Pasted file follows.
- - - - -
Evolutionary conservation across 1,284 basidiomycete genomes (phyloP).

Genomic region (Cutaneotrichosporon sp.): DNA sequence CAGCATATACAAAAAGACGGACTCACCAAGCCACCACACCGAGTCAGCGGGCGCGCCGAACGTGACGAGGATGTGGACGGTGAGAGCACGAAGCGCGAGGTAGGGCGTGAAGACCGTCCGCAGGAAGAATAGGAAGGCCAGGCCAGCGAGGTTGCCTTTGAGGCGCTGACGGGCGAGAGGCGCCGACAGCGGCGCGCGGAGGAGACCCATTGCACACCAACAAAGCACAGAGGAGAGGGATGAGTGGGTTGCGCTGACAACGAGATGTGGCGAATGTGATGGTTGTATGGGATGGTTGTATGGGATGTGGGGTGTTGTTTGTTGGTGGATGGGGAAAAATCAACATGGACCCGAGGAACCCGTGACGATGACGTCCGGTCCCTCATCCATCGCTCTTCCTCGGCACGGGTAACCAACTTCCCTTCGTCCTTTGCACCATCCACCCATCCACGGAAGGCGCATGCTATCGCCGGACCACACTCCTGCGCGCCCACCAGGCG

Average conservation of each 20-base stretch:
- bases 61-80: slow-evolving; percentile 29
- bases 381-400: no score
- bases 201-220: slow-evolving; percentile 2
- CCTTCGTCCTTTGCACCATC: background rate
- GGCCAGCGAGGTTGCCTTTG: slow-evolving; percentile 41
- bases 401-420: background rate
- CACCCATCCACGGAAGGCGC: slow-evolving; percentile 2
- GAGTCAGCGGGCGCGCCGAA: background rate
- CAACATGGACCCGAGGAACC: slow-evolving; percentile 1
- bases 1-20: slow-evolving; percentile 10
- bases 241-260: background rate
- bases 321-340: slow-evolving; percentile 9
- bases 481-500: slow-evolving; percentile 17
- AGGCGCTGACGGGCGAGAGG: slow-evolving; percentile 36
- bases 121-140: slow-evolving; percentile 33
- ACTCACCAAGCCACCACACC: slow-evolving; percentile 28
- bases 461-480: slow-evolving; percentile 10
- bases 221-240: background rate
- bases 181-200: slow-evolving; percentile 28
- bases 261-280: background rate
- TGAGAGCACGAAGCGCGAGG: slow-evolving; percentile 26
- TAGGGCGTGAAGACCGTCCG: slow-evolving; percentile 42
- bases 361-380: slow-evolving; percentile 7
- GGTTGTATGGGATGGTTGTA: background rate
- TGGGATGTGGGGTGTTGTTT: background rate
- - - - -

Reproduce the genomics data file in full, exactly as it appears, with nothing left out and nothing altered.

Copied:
Evolutionary conservation across 1,284 basidiomycete genomes (phyloP).

Genomic region (Cutaneotrichosporon sp.): DNA sequence CAGCATATACAAAAAGACGGACTCACCAAGCCACCACACCGAGTCAGCGGGCGCGCCGAACGTGACGAGGATGTGGACGGTGAGAGCACGAAGCGCGAGGTAGGGCGTGAAGACCGTCCGCAGGAAGAATAGGAAGGCCAGGCCAGCGAGGTTGCCTTTGAGGCGCTGACGGGCGAGAGGCGCCGACAGCGGCGCGCGGAGGAGACCCATTGCACACCAACAAAGCACAGAGGAGAGGGATGAGTGGGTTGCGCTGACAACGAGATGTGGCGAATGTGATGGTTGTATGGGATGGTTGTATGGGATGTGGGGTGTTGTTTGTTGGTGGATGGGGAAAAATCAACATGGACCCGAGGAACCCGTGACGATGACGTCCGGTCCCTCATCCATCGCTCTTCCTCGGCACGGGTAACCAACTTCCCTTCGTCCTTTGCACCATCCACCCATCCACGGAAGGCGCATGCTATCGCCGGACCACACTCCTGCGCGCCCACCAGGCG

Average conservation of each 20-base stretch:
- bases 61-80: slow-evolving; percentile 29
- bases 381-400: no score
- bases 201-220: slow-evolving; percentile 2
- CCTTCGTCCTTTGCACCATC: background rate
- GGCCAGCGAGGTTGCCTTTG: slow-evolving; percentile 41
- bases 401-420: background rate
- CACCCATCCACGGAAGGCGC: slow-evolving; percentile 2
- GAGTCAGCGGGCGCGCCGAA: background rate
- CAACATGGACCCGAGGAACC: slow-evolving; percentile 1
- bases 1-20: slow-evolving; percentile 10
- bases 241-260: background rate
- bases 321-340: slow-evolving; percentile 9
- bases 481-500: slow-evolving; percentile 17
- AGGCGCTGACGGGCGAGAGG: slow-evolving; percentile 36
- bases 121-140: slow-evolving; percentile 33
- ACTCACCAAGCCACCACACC: slow-evolving; percentile 28
- bases 461-480: slow-evolving; percentile 10
- bases 221-240: background rate
- bases 181-200: slow-evolving; percentile 28
- bases 261-280: background rate
- TGAGAGCACGAAGCGCGAGG: slow-evolving; percentile 26
- TAGGGCGTGAAGACCGTCCG: slow-evolving; percentile 42
- bases 361-380: slow-evolving; percentile 7
- GGTTGTATGGGATGGTTGTA: background rate
- TGGGATGTGGGGTGTTGTTT: background rate